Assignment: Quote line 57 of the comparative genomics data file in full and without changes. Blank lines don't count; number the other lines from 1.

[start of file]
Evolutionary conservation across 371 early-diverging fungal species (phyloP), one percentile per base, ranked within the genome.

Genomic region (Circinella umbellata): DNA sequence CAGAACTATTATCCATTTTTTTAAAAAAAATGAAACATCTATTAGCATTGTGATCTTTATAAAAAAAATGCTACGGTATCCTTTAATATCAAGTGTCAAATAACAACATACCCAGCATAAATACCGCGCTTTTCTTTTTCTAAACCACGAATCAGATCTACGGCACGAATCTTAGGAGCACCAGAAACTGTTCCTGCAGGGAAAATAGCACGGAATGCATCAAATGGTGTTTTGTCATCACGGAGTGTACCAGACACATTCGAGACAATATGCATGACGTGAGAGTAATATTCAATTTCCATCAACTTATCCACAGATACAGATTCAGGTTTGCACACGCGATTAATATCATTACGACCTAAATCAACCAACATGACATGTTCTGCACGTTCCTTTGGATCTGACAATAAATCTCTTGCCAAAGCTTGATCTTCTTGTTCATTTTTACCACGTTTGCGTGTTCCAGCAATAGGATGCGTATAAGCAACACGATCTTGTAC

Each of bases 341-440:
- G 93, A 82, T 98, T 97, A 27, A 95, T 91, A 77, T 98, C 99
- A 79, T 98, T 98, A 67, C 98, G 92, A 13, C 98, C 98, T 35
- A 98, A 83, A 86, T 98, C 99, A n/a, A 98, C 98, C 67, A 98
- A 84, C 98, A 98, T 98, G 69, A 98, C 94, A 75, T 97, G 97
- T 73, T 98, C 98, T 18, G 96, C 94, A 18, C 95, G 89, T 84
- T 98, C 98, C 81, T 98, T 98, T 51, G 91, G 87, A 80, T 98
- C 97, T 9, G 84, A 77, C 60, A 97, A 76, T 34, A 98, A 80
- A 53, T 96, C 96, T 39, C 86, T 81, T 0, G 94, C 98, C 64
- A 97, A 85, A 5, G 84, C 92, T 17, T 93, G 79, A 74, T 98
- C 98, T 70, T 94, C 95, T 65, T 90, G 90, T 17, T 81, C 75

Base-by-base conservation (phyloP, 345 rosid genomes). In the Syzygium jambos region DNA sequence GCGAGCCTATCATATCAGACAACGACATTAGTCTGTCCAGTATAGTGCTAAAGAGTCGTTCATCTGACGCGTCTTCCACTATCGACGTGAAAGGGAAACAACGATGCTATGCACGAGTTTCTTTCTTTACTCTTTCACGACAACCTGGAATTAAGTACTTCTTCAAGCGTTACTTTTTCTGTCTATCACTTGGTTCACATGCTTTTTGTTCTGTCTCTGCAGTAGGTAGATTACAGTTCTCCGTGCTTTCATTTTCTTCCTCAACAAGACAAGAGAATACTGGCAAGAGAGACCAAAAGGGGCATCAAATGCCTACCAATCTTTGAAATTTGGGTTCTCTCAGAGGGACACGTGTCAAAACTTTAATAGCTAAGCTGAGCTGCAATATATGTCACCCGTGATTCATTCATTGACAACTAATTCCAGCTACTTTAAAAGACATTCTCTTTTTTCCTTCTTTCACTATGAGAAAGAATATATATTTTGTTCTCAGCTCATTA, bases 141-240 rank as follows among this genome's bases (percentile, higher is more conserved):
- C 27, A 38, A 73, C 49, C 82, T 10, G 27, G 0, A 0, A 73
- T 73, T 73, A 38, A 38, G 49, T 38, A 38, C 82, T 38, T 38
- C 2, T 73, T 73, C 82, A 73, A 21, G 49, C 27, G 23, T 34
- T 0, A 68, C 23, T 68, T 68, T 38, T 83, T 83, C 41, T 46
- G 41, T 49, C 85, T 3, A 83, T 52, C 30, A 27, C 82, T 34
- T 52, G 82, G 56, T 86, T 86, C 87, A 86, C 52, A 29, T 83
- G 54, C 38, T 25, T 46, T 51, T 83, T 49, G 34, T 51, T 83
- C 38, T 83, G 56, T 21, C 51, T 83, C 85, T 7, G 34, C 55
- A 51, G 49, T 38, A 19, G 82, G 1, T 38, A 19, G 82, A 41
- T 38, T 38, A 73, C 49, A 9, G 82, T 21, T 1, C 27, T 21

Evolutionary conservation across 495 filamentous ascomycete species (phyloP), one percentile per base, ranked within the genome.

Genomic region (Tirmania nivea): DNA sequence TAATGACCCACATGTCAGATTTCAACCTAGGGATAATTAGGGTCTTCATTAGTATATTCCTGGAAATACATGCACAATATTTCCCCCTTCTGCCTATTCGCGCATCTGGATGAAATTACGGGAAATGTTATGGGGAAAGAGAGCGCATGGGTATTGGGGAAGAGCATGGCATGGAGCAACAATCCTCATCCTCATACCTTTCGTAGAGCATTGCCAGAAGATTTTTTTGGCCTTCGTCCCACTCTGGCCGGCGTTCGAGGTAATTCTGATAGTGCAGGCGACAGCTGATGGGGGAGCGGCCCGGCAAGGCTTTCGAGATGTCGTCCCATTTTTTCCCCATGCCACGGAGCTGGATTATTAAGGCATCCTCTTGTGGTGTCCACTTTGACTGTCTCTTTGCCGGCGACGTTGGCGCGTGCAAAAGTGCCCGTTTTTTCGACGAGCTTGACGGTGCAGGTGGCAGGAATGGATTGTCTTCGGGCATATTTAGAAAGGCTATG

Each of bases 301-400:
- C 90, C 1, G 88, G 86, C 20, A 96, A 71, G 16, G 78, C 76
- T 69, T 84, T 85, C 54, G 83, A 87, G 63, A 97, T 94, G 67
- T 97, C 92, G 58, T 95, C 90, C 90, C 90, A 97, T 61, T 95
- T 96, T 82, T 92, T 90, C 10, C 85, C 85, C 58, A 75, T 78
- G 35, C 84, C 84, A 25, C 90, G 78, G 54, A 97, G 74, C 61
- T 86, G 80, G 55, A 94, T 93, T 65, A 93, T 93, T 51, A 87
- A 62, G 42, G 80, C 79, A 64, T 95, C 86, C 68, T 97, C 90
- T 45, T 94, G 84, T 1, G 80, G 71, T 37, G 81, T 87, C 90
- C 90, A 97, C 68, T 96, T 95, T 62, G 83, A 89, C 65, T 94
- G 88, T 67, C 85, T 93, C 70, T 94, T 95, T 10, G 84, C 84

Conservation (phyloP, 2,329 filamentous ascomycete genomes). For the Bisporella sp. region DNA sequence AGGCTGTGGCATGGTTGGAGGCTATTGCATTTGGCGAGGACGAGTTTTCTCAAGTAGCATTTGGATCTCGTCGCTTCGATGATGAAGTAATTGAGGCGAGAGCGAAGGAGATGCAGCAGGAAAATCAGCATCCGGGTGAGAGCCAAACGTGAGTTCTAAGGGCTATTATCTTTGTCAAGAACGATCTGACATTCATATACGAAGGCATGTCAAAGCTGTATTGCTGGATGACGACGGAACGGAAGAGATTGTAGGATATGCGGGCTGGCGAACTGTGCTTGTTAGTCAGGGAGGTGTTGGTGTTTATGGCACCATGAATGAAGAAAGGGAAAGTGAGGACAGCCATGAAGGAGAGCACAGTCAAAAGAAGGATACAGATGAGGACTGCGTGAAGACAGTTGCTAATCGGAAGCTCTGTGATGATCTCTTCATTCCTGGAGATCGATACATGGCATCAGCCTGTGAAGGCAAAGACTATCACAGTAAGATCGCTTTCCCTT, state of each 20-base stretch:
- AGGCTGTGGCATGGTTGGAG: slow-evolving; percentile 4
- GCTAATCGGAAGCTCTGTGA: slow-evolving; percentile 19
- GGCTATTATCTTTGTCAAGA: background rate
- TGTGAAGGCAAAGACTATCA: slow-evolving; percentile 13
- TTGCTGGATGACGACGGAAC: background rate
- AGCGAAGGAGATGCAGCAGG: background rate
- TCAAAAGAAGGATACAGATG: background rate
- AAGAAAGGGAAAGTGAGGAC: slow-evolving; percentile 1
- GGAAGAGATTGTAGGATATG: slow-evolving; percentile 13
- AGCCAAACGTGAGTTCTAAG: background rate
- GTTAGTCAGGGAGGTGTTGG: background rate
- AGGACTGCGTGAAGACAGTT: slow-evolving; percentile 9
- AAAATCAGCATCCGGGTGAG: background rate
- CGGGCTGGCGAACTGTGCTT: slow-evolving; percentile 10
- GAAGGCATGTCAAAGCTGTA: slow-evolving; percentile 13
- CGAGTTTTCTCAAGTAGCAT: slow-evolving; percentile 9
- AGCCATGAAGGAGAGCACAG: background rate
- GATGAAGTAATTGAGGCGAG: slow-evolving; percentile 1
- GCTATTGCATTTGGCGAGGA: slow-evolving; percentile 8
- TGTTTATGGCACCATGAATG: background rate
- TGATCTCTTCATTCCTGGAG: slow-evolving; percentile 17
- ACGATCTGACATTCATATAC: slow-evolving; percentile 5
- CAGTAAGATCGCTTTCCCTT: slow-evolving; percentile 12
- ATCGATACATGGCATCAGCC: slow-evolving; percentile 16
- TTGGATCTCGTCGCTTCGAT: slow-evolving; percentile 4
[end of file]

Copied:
- GCTATTGCATTTGGCGAGGA: slow-evolving; percentile 8